March 07 2019

Clues that the medieval plague swept into sub-Saharan Africa and evidence humans hunted and butchered giant ground sloths 12,000 years ago

New archaeological evidence suggests the same black plague that decimated Europe also took its toll on sub-Saharan Africa. Host Sarah Crespi talks with Contributing Correspondent Lizzie Wade about diverse medieval sub-Saharan cities that shrank or even disappeared around the same time the plague was stalking Europe. In a second archaeological story, Meagan Cantwell talks with Gustavo Politis, professor of archaeology at the National University of Central Buenos Aires and the National University of La Plata, about new radiocarbon dates for giant ground sloth remains found in the Argentine archaeological site Campo Laborde. The team’s new dates suggest humans hunted and butchered ground sloths in the late Pleistocene, about 12,500 years ago. This week’s episode was edited by Podigy. Download the transcript (PDF) Listen to previous podcasts. About the Science Podcast [Image: Ife-Sungbo Archaeological Project; Music: Jeffrey Cook]

February 28 2019

Measuring earthquake damage with cellphone sensors and determining the height of the ancient Tibetan Plateau

In the wake of a devastating earthquake, assessing the extent of damage to infrastructure is time consuming—now, a cheap sensor system based on the accelerometers in cellphones could expedite this process. Host Sarah Crespi talks with Contributing Correspondent Lizzie Wade about how these sensor systems work and how they might assist communities after an earthquake. In another Earth-shaking study, scientists have downgraded the height of the ancient Tibetan Plateau. Most reconstructions estimate that the “rooftop of the world” reached its current height of 4500 meters about 40 million years ago, but a new study suggests it was a mere 3000 meters high during this period. Host Meagan Cantwell speaks with Svetlana Botsyun, a postdoctoral researcher at Tübingen University in Germany, about her team’s new approach to studying paleoelevation, and how a shorter Tibetan Plateau would have impacted the surrounding area’s climate. This week’s episode was edited by Podigy. Download the transcript (PDF) Listen to previous podcasts. About the Science Podcast [Image: Martin Luff/Flickr; Music: Jeffrey Cook]

February 21 2019

Spotting slavery from space, and using iPads for communication disorders

In our first segment from the annual meeting of AAAS (Science’s publisher) in Washington, D.C., host Sarah Crespi talks with Cathy Binger of University of New Mexico in Albuquerque about her session on the role of modern technology, such as iPads and apps, in helping people with communication disorders. It turns out that there’s no killer app, but some devices do help normalize assistive technology for kids. Also this week, freelance journalist Sarah Scoles joins Sarah Crespi to talk about bringing together satellite imaging, machine learning, and nonprofits to put a stop to modern-day slavery. In our monthly books segment, books editor Valerie Thompson talks with Judy Grisel about her book Never Enough: The Neuroscience and Experience of Addiction, including discussions of Gisel’s personal experience with addiction and how it has informed her research as a neuroscientist. This week’s episode was edited by Podigy. Download the transcript (PDF) Listen to previous podcasts. About the Science Podcast [Image: ILO in Asia and the Pacific/Flickr; Music: Jeffrey Cook]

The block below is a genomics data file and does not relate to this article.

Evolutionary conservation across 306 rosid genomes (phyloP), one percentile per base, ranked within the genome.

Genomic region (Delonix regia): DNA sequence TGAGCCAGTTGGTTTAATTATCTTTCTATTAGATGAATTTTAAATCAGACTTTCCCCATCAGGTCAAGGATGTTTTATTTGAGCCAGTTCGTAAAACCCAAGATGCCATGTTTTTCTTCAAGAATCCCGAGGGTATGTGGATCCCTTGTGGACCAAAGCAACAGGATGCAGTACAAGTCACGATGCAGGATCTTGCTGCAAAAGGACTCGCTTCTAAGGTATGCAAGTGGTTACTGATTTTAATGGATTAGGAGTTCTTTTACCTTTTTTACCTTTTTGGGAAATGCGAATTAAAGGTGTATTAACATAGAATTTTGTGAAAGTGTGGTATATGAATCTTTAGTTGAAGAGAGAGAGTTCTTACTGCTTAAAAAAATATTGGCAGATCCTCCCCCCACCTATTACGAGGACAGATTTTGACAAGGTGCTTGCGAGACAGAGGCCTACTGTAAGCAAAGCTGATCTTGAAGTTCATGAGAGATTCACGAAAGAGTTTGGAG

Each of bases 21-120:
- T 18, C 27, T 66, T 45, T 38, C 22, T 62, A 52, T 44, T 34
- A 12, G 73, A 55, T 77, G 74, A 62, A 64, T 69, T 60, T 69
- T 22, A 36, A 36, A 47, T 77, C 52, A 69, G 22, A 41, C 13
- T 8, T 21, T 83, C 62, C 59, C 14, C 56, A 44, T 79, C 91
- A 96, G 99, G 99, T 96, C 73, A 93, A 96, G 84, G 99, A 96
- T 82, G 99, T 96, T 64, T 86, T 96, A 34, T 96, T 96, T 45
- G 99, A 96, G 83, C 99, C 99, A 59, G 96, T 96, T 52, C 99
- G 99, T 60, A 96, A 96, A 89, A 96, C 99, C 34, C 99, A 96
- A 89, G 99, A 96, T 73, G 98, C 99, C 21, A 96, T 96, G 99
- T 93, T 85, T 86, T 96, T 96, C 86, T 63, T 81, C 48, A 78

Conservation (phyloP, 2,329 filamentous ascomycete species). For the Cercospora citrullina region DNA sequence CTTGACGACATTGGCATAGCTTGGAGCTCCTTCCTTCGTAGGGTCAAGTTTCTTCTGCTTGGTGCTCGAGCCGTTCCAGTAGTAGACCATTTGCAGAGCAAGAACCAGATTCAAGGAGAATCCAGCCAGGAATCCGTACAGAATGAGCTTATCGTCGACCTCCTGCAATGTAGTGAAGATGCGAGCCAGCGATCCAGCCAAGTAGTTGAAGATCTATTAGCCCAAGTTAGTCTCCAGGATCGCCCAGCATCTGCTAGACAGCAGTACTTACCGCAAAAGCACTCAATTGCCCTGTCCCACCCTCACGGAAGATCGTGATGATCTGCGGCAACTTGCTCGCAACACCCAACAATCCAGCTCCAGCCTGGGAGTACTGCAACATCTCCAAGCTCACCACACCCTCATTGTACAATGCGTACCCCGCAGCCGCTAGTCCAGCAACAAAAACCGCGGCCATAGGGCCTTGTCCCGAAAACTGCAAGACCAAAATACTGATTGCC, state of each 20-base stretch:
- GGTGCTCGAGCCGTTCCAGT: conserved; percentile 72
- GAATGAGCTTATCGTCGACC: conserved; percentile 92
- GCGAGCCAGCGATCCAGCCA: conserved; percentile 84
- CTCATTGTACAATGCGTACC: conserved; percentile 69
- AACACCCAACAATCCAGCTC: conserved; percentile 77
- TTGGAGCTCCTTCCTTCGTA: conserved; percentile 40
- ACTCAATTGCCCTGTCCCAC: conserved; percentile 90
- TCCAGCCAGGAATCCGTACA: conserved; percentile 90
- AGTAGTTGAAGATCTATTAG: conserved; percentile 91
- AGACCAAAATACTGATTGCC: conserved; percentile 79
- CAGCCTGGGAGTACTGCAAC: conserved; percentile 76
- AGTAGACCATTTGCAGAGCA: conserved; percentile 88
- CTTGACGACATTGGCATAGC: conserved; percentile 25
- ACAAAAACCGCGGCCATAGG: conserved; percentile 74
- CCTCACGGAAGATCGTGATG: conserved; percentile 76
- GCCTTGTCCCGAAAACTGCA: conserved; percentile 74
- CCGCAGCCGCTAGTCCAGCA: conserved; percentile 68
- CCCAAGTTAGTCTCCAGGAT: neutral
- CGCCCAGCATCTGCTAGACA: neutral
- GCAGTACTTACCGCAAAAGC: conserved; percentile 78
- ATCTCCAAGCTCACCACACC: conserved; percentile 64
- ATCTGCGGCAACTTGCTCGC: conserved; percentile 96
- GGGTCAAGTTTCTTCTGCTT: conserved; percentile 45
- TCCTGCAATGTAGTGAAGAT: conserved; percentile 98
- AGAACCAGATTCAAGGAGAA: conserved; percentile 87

February 14 2019

How far out we can predict the weather, and an ocean robot that monitors food webs

The app on your phone tells you the weather for the next 10 days—that’s the furthest forecasters have ever been able to predict. In fact, every decade for the past hundred years, a day has been added to the total forecast length. But we may be approaching a limit—thanks to chaos inherent in the atmosphere. Staff writer Paul Voosen joins host Sarah Crespi to talk about how researchers have determined that we will only be adding about 5 more days to our weather prediction apps. Also this week, host Meagan Cantwell interviews Trygve Fossum from the Norwegian University of Science and Technology in Trondheim about his article in Science Robotics on an underwater autonomous vehicle designed to sample phytoplankton off the coast of Norway. The device will help researchers form a better picture of the base of many food webs and with continued monitoring, researchers hope to better understand key processes in the ocean such as nutrient, carbon, and energy cycling. This week’s episode was edited by Podigy. Download the transcript (PDF) Listen to previous podcasts About the Science Podcast [Image: Joshua Stevens/NASA Earth Observatory; Music: Jeffrey Cook]

February 07 2019

Possible potato improvements, and a pill that gives you a jab in the gut

Because of its genetic complexity, the potato didn’t undergo a “green revolution” like other staple crops. It can take more than 15 years to breed a new kind of potato that farmers can grow, and genetic engineering just won’t work for tackling complex traits such as increased yield or heat resistance. Host Sarah Crespi talks with Staff Writer Erik Stokstad about how researchers are trying to simplify the potato genome to make it easier to manipulate through breeding. Researchers and companies are racing to perfect an injector pill—a pill that you swallow, which then uses a tiny needle to shoot medicine into the body. Such an approach could help improve compliance for injected medications like insulin. Host Meagan Cantwell and Staff Writer Robert F. Service discuss a new kind of pill—one that flips itself over once it hits the bottom of the stomach and injects a dose of medication into the stomach lining. This week’s episode was edited by Podigy. Download the transcript (PDF) Listen to previous podcasts. About the Science Podcast [Image: Michael Eric Nickel/Flickr; Music: Jeffrey Cook]
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Schweinderl